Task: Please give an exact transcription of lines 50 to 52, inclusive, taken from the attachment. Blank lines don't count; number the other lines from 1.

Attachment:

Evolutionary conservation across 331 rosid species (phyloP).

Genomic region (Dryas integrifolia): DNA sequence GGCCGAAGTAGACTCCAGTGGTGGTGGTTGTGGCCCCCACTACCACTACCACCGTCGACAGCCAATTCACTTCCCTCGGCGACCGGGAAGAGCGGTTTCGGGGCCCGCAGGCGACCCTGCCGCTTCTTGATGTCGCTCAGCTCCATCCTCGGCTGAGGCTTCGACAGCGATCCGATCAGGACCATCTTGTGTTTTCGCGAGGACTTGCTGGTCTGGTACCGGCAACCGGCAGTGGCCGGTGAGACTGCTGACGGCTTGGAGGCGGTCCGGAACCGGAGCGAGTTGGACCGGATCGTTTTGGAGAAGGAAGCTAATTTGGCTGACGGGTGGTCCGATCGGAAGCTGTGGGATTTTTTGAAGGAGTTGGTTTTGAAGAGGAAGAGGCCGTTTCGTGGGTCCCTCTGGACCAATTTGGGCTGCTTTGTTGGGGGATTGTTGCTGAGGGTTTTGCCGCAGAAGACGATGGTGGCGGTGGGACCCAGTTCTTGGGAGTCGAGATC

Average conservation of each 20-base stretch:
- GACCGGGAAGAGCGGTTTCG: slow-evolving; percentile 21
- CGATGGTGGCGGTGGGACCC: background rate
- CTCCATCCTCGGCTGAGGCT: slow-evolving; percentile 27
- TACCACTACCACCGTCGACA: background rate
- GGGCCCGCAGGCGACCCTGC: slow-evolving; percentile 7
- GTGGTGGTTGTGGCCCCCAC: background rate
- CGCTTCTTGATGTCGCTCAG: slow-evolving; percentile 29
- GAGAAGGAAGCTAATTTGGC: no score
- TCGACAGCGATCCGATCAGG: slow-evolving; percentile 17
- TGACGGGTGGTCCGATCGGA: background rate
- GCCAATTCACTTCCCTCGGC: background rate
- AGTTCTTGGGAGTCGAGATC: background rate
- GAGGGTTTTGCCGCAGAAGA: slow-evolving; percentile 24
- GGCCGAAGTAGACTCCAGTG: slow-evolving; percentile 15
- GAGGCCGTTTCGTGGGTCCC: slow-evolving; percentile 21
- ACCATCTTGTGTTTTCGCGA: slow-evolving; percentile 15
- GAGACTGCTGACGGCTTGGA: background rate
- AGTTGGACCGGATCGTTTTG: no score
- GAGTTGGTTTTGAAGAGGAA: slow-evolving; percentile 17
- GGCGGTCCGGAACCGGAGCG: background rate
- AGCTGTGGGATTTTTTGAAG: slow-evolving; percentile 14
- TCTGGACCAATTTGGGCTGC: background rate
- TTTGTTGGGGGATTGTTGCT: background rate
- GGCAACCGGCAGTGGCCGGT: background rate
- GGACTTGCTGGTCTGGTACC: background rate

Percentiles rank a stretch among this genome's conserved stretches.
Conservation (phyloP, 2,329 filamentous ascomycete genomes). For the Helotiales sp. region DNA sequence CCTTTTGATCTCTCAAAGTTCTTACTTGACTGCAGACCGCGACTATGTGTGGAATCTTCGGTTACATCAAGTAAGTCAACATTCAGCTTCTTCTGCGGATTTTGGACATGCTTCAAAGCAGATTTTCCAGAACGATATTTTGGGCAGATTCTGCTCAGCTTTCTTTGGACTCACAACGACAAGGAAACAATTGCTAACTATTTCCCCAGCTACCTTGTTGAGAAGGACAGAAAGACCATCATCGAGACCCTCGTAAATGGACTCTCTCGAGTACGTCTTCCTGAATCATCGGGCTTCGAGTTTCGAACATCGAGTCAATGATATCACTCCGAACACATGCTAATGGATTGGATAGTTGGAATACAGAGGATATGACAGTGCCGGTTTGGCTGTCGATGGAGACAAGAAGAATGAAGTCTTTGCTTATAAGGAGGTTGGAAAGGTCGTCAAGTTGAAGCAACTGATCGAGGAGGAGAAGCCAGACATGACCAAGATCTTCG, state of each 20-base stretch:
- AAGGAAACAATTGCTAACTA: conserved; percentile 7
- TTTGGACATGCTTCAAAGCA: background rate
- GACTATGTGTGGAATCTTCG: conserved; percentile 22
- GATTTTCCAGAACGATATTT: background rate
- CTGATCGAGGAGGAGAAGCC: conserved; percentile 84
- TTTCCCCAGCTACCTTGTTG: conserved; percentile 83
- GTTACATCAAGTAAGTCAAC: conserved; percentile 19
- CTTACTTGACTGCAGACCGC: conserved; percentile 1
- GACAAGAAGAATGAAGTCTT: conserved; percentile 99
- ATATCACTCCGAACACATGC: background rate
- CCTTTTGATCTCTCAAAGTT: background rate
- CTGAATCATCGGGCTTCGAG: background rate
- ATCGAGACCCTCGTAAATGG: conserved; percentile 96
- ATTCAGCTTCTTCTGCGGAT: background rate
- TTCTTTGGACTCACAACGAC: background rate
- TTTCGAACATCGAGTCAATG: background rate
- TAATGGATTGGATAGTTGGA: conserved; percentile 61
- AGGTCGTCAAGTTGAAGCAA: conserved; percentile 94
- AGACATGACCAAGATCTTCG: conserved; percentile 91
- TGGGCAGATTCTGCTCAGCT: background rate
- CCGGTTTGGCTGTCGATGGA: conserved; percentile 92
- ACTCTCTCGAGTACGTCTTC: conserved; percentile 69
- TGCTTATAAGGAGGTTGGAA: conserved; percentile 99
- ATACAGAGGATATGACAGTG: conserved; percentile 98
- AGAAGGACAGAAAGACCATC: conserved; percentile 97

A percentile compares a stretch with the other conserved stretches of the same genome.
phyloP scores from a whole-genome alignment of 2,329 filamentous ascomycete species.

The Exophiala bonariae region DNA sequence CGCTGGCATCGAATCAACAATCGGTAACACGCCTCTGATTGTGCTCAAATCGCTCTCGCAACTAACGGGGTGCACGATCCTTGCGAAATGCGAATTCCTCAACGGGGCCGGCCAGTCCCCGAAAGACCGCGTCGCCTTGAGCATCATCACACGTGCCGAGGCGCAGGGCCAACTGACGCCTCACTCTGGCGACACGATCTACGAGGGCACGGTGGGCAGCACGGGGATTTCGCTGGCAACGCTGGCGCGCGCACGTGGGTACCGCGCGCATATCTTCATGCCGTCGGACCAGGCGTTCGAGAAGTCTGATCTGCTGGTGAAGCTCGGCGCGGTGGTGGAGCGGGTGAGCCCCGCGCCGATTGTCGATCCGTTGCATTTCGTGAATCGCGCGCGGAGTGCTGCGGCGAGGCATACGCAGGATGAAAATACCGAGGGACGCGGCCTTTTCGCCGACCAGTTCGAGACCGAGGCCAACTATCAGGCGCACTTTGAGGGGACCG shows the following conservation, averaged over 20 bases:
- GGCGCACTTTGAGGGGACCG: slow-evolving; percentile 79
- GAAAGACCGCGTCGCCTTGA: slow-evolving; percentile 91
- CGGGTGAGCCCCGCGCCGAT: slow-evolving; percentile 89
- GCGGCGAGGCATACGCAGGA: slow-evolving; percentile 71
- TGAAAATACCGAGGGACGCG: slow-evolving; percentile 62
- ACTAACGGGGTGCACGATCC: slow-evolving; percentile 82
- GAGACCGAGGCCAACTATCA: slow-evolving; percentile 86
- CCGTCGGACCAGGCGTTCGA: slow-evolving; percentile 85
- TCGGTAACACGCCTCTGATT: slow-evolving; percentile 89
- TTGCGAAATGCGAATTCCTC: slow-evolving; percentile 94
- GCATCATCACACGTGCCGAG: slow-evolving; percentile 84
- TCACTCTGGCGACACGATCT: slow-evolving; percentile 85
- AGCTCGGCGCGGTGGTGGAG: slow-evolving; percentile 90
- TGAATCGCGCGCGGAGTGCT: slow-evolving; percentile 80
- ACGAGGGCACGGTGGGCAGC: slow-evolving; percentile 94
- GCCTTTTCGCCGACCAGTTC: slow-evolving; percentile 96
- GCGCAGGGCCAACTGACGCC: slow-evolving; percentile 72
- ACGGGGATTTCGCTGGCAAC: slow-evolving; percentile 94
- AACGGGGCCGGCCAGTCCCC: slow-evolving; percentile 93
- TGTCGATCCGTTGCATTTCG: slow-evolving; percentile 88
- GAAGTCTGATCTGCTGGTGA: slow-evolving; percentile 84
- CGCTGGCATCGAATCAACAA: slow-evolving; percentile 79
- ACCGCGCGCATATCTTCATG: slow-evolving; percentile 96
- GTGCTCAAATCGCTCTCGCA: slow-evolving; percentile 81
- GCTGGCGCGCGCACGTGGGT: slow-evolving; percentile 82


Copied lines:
- TGGGCAGATTCTGCTCAGCT: background rate
- CCGGTTTGGCTGTCGATGGA: conserved; percentile 92
- ACTCTCTCGAGTACGTCTTC: conserved; percentile 69